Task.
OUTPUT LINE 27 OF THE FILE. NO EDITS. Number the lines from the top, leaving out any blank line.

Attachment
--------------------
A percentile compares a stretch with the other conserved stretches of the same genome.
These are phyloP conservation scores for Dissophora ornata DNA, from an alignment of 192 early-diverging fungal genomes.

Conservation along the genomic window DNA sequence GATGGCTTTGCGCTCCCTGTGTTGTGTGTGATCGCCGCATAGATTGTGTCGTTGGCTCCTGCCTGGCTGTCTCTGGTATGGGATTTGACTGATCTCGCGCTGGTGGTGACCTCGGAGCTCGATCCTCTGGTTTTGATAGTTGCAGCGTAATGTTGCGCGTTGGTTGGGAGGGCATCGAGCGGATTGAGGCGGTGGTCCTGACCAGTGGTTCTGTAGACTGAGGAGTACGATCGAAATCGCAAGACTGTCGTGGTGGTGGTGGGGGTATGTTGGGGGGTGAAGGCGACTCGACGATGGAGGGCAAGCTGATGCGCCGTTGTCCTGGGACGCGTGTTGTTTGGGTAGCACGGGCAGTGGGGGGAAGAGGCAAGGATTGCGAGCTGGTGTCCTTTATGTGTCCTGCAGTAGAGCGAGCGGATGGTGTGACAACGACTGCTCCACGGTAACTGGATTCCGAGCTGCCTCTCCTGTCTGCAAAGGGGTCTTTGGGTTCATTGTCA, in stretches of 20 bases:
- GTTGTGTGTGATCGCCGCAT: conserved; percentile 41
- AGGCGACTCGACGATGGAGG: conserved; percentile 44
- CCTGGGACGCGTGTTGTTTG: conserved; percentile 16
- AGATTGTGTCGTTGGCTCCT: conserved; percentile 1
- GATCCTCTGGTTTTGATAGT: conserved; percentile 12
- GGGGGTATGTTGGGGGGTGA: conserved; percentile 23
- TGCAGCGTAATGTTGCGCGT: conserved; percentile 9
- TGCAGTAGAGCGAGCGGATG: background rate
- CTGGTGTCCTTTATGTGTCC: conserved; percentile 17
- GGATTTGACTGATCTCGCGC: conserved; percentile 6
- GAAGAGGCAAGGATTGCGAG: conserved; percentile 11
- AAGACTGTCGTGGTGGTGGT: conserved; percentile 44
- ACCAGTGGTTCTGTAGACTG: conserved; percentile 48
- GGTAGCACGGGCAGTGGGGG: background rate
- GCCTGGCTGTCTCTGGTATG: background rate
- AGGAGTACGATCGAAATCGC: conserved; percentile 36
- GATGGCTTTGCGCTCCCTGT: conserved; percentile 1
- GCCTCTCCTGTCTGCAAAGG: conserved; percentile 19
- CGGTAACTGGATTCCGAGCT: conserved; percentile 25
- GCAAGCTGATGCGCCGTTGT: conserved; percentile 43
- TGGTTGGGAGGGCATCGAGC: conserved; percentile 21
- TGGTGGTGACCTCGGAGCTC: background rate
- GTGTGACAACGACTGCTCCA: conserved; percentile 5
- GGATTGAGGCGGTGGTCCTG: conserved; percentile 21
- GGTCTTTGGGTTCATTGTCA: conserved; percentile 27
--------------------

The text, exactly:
- GGATTGAGGCGGTGGTCCTG: conserved; percentile 21